March 3, 2005
Lights, Camera, Ventura
While some Jewish film festivals around the country often use older films or films playing at nearby theaters, the Ventura County Jewish Film Festival will show five new films never seen in Ventura County -- as well as host their stars.
The festival starts on March 10 at 7 p.m. with the opening night film, "The Aryan Couple." In the World War II thriller based on a true story, Oscar winner Martin Landau plays a Hungarian businessman who is forced to make a terrible pact with Himmler and Eichmann so he and his family can escape certain death. Landau and director-producer John Daly ("The Last Emperor") will have a Q & A after the screening.
On March 12, another kind of star will be at the 8 p.m. screening of "Watermarks," the documentary about the champion women swimmers of the legendary Jewish sports club, Hakoah Vienna, founded in 1909. The star of Israeli director Yaron Zilberman's first film, 87-year-old champion swimmer Annie Lampl, will be available afterward for questions.
Pulitzer Prize-winning critic Howard Rosenberg and Holocaust scholar Jim Lichti will host a panel discussion on March 13, following the 9:30 a.m. screening of "Imaginary Witness: Hollywood and the Holocaust," a film that examines Hollywood's complex responses to the horrors of Nazi Germany.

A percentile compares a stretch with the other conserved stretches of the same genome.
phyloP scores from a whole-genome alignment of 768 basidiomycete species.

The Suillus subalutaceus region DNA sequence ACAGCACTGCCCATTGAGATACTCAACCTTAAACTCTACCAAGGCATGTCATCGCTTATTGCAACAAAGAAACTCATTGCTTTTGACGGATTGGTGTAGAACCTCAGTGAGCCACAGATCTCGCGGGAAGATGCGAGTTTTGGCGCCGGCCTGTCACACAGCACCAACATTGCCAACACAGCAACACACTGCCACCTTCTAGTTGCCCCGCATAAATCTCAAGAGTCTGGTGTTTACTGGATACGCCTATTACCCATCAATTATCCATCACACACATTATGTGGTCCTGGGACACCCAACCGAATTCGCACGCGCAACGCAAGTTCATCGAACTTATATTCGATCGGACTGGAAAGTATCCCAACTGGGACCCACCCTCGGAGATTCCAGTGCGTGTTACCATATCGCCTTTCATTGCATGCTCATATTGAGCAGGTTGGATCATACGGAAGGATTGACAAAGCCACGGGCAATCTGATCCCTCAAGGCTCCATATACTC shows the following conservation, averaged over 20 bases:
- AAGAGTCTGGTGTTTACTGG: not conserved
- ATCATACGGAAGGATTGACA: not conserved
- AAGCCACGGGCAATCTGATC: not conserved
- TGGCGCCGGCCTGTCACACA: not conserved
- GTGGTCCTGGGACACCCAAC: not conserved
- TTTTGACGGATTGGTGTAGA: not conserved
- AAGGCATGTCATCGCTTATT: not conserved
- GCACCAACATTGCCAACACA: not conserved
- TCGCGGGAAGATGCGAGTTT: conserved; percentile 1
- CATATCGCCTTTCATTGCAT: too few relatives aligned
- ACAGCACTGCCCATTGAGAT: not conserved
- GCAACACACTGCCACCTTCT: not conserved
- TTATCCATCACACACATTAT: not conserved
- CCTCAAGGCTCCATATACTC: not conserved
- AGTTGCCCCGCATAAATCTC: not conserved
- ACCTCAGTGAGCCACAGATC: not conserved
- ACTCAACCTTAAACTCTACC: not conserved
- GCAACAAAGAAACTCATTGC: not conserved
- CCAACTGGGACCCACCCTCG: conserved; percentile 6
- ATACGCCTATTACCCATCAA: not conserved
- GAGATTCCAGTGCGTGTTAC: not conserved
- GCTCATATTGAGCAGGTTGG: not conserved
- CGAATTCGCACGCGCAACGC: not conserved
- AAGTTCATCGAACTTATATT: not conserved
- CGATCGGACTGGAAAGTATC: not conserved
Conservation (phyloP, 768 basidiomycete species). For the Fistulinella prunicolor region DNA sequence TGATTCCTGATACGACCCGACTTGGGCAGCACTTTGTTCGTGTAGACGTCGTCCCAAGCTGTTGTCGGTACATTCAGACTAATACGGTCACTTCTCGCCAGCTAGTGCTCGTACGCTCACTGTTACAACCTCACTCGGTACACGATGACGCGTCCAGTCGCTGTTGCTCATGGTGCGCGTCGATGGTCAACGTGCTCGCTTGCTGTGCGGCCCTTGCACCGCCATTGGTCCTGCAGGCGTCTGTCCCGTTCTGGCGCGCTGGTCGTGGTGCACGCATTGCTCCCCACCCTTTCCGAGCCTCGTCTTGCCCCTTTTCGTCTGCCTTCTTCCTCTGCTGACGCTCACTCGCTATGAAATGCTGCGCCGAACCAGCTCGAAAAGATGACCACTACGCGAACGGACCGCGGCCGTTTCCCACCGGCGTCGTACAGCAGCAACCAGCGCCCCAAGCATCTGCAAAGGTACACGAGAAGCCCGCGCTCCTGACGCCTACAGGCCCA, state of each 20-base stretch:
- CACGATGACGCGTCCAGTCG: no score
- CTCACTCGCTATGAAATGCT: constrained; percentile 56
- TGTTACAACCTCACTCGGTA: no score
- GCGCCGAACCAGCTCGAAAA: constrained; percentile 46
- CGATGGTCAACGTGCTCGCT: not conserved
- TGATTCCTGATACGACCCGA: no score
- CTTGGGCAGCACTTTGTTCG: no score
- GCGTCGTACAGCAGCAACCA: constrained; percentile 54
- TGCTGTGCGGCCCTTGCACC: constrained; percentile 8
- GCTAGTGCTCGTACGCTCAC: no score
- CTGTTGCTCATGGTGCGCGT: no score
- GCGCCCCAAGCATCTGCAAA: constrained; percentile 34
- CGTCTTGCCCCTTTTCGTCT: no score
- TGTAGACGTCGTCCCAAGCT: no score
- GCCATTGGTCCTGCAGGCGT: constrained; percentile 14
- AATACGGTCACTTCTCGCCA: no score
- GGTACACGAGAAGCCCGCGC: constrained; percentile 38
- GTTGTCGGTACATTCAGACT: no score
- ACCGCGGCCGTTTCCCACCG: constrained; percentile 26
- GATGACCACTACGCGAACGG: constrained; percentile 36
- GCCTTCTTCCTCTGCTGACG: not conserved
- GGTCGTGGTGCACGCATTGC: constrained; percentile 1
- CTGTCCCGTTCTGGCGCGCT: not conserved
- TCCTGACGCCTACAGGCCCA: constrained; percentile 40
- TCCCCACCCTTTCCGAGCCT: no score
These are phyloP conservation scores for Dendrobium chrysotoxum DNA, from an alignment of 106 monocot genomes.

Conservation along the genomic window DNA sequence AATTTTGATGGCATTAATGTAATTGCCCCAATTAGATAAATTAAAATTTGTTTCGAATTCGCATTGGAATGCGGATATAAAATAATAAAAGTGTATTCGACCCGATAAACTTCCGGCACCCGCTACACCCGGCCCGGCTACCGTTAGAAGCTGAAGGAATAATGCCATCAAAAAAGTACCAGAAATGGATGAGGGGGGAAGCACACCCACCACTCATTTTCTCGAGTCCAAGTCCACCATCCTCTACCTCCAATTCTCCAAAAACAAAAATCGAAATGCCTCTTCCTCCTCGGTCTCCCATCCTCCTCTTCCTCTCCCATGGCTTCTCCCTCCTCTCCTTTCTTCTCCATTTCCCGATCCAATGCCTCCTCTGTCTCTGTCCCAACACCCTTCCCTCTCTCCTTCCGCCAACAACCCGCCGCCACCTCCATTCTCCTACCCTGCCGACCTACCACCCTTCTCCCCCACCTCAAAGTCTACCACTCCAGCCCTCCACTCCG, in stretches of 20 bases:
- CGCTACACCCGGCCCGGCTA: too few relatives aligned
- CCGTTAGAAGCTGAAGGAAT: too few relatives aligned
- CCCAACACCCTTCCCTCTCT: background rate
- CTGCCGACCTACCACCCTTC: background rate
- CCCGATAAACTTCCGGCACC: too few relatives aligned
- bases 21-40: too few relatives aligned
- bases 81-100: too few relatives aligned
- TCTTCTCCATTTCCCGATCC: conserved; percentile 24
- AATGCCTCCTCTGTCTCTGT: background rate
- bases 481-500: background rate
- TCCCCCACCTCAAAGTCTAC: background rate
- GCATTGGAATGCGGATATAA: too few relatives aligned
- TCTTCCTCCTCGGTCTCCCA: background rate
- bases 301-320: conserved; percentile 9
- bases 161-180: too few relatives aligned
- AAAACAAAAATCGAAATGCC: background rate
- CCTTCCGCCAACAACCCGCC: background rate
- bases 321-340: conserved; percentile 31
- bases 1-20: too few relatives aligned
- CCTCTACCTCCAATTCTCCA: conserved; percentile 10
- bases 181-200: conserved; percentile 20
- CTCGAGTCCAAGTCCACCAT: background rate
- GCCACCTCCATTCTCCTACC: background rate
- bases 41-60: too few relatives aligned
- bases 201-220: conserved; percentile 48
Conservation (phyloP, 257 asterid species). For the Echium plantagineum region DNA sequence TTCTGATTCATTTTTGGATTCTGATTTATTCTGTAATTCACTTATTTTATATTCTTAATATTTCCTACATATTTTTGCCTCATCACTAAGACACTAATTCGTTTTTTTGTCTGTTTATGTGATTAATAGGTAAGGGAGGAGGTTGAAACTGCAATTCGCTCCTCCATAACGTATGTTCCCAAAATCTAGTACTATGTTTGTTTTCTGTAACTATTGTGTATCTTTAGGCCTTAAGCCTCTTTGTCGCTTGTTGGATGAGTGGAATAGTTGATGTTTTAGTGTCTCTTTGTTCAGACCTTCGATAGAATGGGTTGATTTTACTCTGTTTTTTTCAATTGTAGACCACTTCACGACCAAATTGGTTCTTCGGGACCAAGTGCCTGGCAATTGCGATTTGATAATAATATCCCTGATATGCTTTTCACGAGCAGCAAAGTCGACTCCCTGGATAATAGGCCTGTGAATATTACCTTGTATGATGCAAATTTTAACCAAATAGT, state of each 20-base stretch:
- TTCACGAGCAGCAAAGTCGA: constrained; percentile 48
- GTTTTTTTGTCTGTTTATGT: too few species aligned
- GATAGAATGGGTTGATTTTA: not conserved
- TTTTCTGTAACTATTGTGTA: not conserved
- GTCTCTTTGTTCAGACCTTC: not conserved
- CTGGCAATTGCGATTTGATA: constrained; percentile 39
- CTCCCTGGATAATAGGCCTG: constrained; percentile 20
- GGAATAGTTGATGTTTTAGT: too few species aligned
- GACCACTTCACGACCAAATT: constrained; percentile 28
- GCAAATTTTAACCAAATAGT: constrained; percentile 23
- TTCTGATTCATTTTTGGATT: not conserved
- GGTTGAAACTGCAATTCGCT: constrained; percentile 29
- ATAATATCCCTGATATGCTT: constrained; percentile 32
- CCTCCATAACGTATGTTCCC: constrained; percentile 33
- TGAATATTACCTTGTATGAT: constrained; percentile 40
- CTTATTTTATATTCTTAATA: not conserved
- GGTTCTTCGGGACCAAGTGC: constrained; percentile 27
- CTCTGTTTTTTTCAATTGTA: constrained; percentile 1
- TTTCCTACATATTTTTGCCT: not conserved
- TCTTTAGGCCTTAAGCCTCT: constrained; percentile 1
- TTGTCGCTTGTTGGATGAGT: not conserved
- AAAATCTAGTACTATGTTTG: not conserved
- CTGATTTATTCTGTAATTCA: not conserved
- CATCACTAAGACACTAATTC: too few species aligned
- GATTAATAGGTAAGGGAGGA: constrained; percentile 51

There's also a program for the younger set. On March 13 at noon, L.A. director Ari Sandel will introduce the minimusical spoof, "West Bank Story," (as discussed in the Feb. 4 Jewish Journal), followed by a showing of the animated Steven Spielberg movie-musical, "An American Tail."
The festival closes at 7 p.m. with Israeli director Eytan Fox's drama, "Walk on Water," (reviewed Feb. 25 in The Journal), in which a Mossad hitman assigned to kill a Nazi war criminal befriends his grandchildren.
All films will be shown at Meister Hall, Temple Beth Torah, 7620 Foothill Road, Ventura. For more information about the festival, call (805) 647-4181 or visit www.cipcug.org/minkin/TBT/FilmFest/filmfest2005.html.
Ivor Davis lives in Ventura and writes for The New York Times and Los Angeles Times syndicates.